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The Evolving Architecture of Europe: Functioning or Dysfunctional for the Twenty-First Century?

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Abstract

From modest beginnings in 1957, the EU has since evolved both by deepening – adding new tasks and responsibilities to the Commission’s remit – and by widening – adding new members in a series of accessions, to arrive at the present 28 member states. A new complication was the UK’s referendum in June 2016 that opted for Brexit. The EU’s evolution by enlargement is examined, followed by an outline of the major EU institutions and the links between them. This includes EU engagement with the wider world via trade deals and aid. The suitability of the EU’s acquis for applicant states and countries in the EU neighbourhood is reviewed, followed by an assessment of the overall EU ‘Model’. Having appeared to function well and deliver significant benefits to the member states, the ‘Model’ has performed far less well since the 2007–2009 financial crisis, revealing major weaknesses in the Union’s capabilities. The EU needs new, more flexible economic models, as well as new modes of engagement, both internally and with its various partners. In addition, the EU’s political model needs reform, both to deal with the democratic deficit and to provide for more effective decision-making.

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Notes

  1. The UK was not one of the six founding members of the then European Economic Community, only joining in 1973, after earlier attempts to join had been rebuffed by the French ‘Non!’.

  2. The ill-judged general election held in the UK in June 2017 left the country with the Conservative Government still in office, but much weakened, creating considerable uncertainty over the UK’s negotiating position on Brexit. Nevertheless, exit negotiations with the EU commenced as planned on June 19, and there will be frequent meetings hereafter, mostly involving technical teams, occasionally involving Ministers.

  3. One referee suggested that Scandinavian concerns over environmental issues might have complicated this enlargement. But the EU became engaged in environmental matters as early as 1973, and DG Environment was already established in 1981. During the 1980s the EU had increasingly centralised environmental policy to Brussels. Eventually, this led to a backlash, with Germany and the UK looking at ways of reducing regulatory burdens on various industrial sectors, other member states appealing to the subsidiarity principle to justify returning environmental matters to the national level. This left Brussels to provide guidelines and framework regulations, supported by voluntary agreement and self-regulation. The late 1990s saw a mixed approach to EU environmental policy, with EU-level legislation and directives based on the notion of sustainability, as well as more attention to deregulation and devolution to member states (see Scheuer, 2005, esp. ch. III).

  4. Germany’s agreement to give up the Deutsche Mark and to support the Euro was also probably helpful in securing France’s acceptance of early German reunification.

  5. Interestingly, the UK Home Office (i.e. the UK’s Interior Ministry) supported this on the basis of a very low projection of the likely number of migrants from the new EU Member States, just 5000–13,000 people per year, or a little more if Germany also restricted these migrants (see Dustmann et al., 2003). In the event, more than 900,000 additional citizens from the new Eastern European Member States had come to live and work in the UK by 2013 (see Migration Watch, 2015).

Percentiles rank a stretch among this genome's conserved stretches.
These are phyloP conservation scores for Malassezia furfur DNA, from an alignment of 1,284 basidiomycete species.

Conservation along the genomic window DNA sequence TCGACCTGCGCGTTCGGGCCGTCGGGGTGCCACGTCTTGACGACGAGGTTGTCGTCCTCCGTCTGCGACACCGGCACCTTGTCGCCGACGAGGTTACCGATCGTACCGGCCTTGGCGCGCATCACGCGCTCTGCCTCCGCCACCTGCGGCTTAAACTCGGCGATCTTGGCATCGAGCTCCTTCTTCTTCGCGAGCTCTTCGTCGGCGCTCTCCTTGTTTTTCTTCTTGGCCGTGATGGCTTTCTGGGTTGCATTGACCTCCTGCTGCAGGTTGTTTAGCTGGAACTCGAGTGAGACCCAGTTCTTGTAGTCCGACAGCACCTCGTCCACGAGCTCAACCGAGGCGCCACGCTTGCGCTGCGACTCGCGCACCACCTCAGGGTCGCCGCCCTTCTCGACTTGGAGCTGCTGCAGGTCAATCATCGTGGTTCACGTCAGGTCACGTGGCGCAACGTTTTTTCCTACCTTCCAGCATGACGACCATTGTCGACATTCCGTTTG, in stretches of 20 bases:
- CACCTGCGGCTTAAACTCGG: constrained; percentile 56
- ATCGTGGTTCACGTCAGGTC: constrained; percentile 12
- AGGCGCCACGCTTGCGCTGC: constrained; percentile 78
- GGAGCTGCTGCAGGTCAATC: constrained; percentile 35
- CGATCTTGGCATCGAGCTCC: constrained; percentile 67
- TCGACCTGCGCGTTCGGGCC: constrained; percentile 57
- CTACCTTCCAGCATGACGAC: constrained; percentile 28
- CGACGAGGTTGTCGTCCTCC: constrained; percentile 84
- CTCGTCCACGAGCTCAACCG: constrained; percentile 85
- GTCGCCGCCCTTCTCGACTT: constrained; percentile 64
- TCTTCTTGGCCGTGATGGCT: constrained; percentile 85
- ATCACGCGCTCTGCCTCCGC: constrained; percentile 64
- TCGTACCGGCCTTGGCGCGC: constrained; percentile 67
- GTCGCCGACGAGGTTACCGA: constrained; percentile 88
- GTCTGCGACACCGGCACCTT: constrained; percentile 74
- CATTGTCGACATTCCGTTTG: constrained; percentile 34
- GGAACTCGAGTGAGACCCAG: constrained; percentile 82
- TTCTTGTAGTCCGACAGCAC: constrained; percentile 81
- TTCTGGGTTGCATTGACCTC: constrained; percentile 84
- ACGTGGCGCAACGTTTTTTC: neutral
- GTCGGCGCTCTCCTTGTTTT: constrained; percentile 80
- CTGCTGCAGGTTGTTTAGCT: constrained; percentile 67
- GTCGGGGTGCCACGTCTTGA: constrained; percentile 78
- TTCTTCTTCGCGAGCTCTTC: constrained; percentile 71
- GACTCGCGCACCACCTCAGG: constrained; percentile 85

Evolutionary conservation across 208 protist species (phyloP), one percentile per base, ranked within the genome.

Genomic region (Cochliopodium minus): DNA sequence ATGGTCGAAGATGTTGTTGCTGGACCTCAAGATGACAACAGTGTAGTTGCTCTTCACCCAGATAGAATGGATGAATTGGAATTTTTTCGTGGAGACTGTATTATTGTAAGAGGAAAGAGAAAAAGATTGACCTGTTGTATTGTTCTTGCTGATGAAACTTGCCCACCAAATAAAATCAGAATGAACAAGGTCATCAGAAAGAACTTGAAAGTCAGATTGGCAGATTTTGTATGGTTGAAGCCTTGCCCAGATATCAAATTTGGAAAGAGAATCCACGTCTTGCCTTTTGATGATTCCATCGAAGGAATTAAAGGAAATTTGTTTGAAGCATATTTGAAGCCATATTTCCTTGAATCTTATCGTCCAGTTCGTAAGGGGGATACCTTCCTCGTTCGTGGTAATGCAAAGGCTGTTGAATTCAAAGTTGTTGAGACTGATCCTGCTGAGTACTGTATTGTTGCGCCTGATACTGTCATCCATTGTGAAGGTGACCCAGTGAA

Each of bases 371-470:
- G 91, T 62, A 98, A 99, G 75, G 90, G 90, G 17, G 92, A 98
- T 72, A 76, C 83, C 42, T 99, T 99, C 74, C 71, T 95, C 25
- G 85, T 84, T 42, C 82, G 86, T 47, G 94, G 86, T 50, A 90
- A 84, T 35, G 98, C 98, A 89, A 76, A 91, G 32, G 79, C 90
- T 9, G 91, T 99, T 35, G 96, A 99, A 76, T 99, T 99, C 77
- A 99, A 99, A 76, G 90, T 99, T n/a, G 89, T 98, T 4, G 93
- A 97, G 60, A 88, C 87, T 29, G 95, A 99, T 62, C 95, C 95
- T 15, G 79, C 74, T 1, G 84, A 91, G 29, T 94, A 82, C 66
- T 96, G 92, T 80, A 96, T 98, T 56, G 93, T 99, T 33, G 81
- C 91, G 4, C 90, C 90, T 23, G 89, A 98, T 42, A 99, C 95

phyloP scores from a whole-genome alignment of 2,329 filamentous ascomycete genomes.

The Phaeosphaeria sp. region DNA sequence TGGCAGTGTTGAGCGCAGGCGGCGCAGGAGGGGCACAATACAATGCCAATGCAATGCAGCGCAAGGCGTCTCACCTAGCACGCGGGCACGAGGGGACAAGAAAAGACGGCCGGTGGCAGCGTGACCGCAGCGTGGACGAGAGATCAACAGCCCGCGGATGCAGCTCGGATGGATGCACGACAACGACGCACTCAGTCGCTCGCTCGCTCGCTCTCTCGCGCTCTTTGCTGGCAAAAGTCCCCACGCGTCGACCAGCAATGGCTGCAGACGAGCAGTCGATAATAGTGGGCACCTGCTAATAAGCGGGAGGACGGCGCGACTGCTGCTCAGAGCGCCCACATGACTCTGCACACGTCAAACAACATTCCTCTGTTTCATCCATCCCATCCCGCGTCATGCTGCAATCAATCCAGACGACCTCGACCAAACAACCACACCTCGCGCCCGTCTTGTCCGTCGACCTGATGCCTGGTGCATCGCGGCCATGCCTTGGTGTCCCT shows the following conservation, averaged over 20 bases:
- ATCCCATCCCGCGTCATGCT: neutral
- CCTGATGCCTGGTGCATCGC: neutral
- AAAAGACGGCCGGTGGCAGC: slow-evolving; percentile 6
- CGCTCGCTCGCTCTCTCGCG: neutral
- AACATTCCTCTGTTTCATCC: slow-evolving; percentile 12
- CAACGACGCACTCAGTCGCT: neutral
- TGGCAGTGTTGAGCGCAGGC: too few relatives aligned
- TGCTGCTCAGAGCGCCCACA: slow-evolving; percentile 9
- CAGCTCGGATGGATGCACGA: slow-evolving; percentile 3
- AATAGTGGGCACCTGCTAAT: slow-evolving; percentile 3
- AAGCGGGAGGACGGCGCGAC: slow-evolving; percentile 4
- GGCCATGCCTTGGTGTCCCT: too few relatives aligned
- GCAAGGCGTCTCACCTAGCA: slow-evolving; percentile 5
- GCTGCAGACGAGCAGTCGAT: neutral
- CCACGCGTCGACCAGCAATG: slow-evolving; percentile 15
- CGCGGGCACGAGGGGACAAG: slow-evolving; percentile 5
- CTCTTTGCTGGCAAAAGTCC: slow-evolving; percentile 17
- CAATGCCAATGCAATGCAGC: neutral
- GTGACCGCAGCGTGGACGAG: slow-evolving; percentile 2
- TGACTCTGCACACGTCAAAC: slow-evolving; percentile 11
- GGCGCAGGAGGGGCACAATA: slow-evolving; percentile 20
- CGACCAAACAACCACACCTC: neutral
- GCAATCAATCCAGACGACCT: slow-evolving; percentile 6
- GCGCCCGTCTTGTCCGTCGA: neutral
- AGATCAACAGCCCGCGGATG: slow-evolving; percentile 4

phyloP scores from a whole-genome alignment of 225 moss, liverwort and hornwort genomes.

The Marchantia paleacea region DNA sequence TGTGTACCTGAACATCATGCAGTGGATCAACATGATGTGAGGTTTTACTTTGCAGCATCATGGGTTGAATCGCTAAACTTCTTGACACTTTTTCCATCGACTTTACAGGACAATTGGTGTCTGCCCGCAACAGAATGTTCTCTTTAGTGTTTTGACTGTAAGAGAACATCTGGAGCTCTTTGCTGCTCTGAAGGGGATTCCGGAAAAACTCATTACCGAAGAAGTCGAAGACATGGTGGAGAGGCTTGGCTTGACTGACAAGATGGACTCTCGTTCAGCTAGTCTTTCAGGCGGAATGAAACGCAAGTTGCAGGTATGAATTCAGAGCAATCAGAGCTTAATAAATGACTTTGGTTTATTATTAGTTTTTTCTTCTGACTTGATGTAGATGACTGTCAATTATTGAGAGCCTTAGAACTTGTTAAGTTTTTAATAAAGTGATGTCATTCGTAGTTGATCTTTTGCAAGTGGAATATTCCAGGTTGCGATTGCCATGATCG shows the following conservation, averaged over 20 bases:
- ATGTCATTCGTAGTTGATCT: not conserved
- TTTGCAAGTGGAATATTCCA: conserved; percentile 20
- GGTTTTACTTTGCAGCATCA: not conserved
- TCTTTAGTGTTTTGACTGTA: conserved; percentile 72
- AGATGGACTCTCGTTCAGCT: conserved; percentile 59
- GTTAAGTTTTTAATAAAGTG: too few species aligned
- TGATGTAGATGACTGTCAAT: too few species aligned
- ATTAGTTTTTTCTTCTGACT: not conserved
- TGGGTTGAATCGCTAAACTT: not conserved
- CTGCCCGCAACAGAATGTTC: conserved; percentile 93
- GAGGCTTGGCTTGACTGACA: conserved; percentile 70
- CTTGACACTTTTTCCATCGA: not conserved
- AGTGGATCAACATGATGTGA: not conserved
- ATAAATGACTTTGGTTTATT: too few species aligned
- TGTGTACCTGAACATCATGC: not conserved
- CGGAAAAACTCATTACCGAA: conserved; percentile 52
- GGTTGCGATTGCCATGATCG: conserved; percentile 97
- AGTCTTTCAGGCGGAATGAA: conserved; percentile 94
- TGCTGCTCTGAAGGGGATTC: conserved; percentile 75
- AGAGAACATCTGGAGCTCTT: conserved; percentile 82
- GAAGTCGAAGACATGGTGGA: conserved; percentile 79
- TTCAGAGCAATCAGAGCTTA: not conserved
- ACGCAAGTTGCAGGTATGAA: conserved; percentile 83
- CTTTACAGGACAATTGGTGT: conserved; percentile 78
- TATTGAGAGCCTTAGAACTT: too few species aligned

6. As has been done over minority rights, independence of the judiciary, and many other issues involving various applicant states.

  7. Interestingly, however, in early September 2016, Luxembourg publicly called for Hungary’s EU membership to be at least suspended, possibly even terminated, as a result of Hungary’s policies regarding the migrant crisis. More recently, having reviewed the new Hungarian Higher Education Law of 4 April 2017, the European Commission concluded that the law is not compatible with the fundamental internal market freedoms, notably the freedom to provide services and the freedom of establishment but also with the right of academic freedom, the right to education and the freedom to conduct a business as provided by the Charter of Fundamental Rights of the European Union, as well as with the Union's legal obligations under international trade law (EC Press Release, 26 April 2017). This recent experience raises a more fundamental question, namely whether and how the original EU members – or the EU institutions acting for them – can take a firmer line over continued fulfilment of the core obligations of EU membership.

  8. Chapters of the acquis are listed at: https://ec.europa.eu/neighbourhood-enlargement/policy/conditions-membership/chapters-of-the-acquis_en.

  9. Though at that early stage they were more like aspirations, since putting the principles into effect and enforcing them took some years. But they are nothing new.

  10. Thus, in the case of the UK it is the Prime Minister (head of government) who attends these meetings, not the Queen (head of state); for France, the President of the Republic attends.

  11. For details, see the relevant websites. Thus, for the European Council, see: http://www.consilium.europa.eu/en/european-council/. For the Council of Europe, see: http://www.coe.int/en/.

  12. To be as clear as possible over this quite confusing terminology, this Council is not that same as either the European Council (also an EU institution) or the Council of Europe (not an EU institution at all).

  13. Further detail can be found in the European Commission website, http://ec.europa.eu/about/index_en.htm.

  14. See the relevant websites. CJEU, http://curia.europa.eu/; ICJ, http://www.icj-cij.org/; ECHR, http://www.echr.coe.int/.

  15. At the end of 2017, the European Commission will publish its first draft proposals for the MFF 2021–2027, on which preparatory work is already being done. Given Brexit – whereby the UK will no longer be a member state by the end of March 2019 – this could prove a difficult exercise, as the UK has always been a large net contributor to the EU.